"After 30 years together, we were living apart, and not by choice."

When you’ve been married for 32 years, the idea of living apart seems unfathomable. And when those decades have been as turbulent as Greg and Tracy’s life has been, your partner becomes your rock, your only anchor in the storm.

Greg and Tracy met when they were both in their early 20s. They were both “hard partiers” with a dark undertone that would shape their lives ahead.

Greg was coming out of a divorce, while Tracy’s journey had seen her fresh out of hospital, the victim of an abusive boyfriend, sex work, and a cloak of depression that nearly ended her life.

“I don’t know what the hell happened,” she admits. “But I had a bullet lodged in my skull. They (hospital staff) told me it was a suicide attempt.”

Tracy was 23 and a single mother at the time. Her son, Danny, was living with his grandparents, and that’s where he stayed.

Shortly after meeting at a local Victoria bar, Greg and Tracy moved in together and then quickly tied the knot. Their common ground, however, was alcohol, which soon escalated into heroin.

“It was the drug I was looking for all my life,” says Greg as he describes the euphoria and escape he felt when using.

To support their habit, Greg sold Hydromorphin pills, a strong opioid he could buy for $5 and sell for $50.

“I was making good money,” he admits. “Until the habit got too much.”

They both ended up serving jail time for theft.

When Tracy got pregnant with her second son, Michael, their lifestyle didn’t change. When Michael was 18 months old, family services took him away. After some struggle, they managed to get their son returned, but lost him again when their addiction fought back.

After the second time, Greg and Tracy entered the methadone program. When they were both stable, Michael was returned to them. And 30 years later, they are both still on the program.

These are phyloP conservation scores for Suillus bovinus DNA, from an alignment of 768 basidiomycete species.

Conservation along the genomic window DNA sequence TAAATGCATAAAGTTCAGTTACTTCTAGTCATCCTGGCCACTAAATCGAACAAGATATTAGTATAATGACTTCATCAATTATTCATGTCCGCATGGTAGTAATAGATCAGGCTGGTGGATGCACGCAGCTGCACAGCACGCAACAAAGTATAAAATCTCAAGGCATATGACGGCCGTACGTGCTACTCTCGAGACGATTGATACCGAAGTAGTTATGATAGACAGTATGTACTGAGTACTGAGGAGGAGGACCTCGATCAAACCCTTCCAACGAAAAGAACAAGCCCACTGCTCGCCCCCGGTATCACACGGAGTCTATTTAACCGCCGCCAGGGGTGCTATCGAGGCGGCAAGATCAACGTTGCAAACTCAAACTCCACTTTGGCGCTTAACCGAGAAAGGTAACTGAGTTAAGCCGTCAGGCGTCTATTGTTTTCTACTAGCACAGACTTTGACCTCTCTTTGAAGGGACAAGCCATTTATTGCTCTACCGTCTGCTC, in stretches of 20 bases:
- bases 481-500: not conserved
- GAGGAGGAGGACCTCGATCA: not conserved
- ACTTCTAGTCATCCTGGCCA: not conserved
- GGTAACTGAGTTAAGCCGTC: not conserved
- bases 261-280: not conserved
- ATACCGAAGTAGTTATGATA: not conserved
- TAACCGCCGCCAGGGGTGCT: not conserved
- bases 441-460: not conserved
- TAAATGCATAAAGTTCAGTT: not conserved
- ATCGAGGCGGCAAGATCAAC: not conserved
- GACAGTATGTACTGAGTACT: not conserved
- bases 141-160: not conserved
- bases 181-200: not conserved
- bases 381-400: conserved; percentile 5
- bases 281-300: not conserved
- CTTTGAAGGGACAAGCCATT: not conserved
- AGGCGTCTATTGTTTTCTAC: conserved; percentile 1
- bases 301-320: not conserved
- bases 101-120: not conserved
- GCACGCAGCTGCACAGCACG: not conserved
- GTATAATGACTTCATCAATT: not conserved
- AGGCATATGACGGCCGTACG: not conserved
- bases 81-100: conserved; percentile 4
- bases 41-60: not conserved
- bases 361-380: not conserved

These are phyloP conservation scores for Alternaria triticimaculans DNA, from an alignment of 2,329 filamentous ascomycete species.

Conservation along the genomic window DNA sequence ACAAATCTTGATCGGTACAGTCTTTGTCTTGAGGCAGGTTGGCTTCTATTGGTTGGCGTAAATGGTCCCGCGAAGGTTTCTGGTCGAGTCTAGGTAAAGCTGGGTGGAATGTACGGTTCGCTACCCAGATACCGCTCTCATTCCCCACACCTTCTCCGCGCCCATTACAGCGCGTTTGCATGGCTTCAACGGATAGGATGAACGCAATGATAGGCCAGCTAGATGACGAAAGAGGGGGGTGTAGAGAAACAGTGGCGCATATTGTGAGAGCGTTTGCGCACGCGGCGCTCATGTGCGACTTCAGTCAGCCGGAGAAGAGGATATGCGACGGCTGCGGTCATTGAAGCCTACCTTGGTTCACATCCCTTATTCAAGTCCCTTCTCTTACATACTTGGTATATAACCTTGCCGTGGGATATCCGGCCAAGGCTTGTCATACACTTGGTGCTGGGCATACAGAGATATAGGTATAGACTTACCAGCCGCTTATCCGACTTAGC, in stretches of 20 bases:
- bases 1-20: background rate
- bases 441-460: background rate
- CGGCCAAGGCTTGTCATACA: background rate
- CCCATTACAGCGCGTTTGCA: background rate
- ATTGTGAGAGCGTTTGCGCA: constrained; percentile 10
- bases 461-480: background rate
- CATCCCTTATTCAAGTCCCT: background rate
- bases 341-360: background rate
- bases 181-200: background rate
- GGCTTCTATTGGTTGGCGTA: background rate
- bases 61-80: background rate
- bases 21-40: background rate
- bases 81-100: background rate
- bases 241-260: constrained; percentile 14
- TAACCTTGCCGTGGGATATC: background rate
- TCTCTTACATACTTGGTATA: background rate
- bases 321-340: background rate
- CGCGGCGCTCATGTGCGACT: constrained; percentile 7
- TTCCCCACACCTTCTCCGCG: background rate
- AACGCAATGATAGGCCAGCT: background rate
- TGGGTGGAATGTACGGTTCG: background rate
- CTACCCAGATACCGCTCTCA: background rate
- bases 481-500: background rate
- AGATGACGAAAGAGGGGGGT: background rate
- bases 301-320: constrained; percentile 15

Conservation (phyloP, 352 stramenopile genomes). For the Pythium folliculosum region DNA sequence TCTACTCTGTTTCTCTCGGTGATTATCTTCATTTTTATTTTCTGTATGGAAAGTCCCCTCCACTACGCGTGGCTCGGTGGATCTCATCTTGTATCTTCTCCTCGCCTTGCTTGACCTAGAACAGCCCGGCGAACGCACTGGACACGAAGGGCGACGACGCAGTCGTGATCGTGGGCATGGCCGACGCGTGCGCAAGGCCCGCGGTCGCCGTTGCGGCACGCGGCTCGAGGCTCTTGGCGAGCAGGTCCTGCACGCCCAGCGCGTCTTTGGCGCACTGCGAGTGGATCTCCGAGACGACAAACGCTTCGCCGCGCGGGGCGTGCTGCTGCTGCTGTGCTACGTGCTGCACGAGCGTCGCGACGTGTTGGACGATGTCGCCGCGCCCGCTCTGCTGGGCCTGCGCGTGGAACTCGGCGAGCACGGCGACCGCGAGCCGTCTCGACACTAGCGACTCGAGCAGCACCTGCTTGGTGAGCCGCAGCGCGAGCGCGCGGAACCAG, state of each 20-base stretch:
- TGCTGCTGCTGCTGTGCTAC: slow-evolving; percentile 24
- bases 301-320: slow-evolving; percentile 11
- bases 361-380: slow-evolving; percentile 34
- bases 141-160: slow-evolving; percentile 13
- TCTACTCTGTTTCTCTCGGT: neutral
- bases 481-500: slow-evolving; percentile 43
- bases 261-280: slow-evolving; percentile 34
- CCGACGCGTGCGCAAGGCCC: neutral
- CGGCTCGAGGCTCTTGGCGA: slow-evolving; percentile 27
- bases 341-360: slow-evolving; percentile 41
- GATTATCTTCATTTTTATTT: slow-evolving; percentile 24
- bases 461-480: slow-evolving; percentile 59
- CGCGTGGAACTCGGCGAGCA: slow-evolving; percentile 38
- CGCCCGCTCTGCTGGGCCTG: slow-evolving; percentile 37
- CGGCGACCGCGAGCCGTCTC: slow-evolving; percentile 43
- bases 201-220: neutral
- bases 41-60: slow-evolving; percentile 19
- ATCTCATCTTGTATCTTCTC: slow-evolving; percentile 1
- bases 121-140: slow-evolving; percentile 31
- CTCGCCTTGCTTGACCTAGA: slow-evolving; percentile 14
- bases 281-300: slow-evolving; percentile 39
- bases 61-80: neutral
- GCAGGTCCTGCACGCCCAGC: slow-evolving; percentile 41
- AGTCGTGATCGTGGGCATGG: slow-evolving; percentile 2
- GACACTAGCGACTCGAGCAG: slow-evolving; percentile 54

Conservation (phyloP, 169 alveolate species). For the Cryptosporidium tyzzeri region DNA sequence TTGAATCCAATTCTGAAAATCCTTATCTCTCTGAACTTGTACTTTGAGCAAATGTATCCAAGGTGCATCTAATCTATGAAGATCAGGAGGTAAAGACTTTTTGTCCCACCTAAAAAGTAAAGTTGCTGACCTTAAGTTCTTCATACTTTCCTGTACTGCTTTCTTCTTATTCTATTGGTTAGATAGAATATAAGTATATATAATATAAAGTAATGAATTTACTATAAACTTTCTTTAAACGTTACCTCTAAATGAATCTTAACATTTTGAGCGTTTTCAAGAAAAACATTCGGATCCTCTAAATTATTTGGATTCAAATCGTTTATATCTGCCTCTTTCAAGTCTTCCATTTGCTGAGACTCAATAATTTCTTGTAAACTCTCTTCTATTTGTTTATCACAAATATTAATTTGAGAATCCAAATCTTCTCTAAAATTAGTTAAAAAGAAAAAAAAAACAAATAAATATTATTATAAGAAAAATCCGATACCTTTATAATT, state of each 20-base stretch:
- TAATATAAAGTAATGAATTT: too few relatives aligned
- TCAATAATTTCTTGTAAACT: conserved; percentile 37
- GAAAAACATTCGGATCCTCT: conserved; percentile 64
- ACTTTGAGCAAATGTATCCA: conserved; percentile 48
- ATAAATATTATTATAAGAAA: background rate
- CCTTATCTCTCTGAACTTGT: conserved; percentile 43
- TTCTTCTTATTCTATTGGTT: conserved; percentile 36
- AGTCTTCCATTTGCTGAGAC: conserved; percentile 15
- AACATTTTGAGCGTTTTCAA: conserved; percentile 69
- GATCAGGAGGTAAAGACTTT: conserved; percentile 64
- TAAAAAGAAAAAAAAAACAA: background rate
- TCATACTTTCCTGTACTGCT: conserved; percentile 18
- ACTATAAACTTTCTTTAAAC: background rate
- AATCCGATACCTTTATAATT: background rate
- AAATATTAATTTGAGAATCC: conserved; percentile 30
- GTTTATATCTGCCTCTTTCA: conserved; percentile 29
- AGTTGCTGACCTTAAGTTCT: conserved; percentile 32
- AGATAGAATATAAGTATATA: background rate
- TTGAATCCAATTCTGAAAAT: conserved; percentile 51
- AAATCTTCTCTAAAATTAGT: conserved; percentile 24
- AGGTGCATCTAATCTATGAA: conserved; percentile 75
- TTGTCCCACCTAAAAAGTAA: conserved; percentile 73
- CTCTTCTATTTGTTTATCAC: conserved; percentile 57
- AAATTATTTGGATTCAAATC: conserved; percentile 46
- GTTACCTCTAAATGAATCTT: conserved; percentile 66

Sadly, Michael passed away from an overdose in 2016 at the age of 28.

“He kept his heroin use a secret from us,” says Greg, the pain still evident in his eyes. “He only told us about it a couple of months before he died.”

After his death, the parents discovered that Michael had overdosed four times previously on fentanyl-laced heroin before his death in a stairwell off Fort Street.

“His friend, the person he was using with, panicked and left him there,” says Greg. “If he had only called 9-1-1.”

To make matters worse, Greg and Tracy were living apart at the time of their son’s death. Not through choice, but circumstance.

They had both been sleeping on mats in a gymnasium at First Met United Church on a night shelter program being run by Our Place, when health problems meant Greg had to be on oxygen.

He was given a room at Salvation Army in order to have an oxygen tank, while Tracy remained on the nightly mats.

Fortunately, they could spend their days together at Our Place where they would meet up for breakfast and supper. In the afternoons, they would both sleep wherever they could find a space.

Recently, however, Our Place managed to move them both into its fifth floor housing where they have rooms directly across the hall from each other.

Greg grins as he says Tracy comes and knocks on his door every morning so they can spend the day together.

With the help of the Our Place housing support team, the next step, they both say, is to move into a one-bedroom apartment where they can be together always.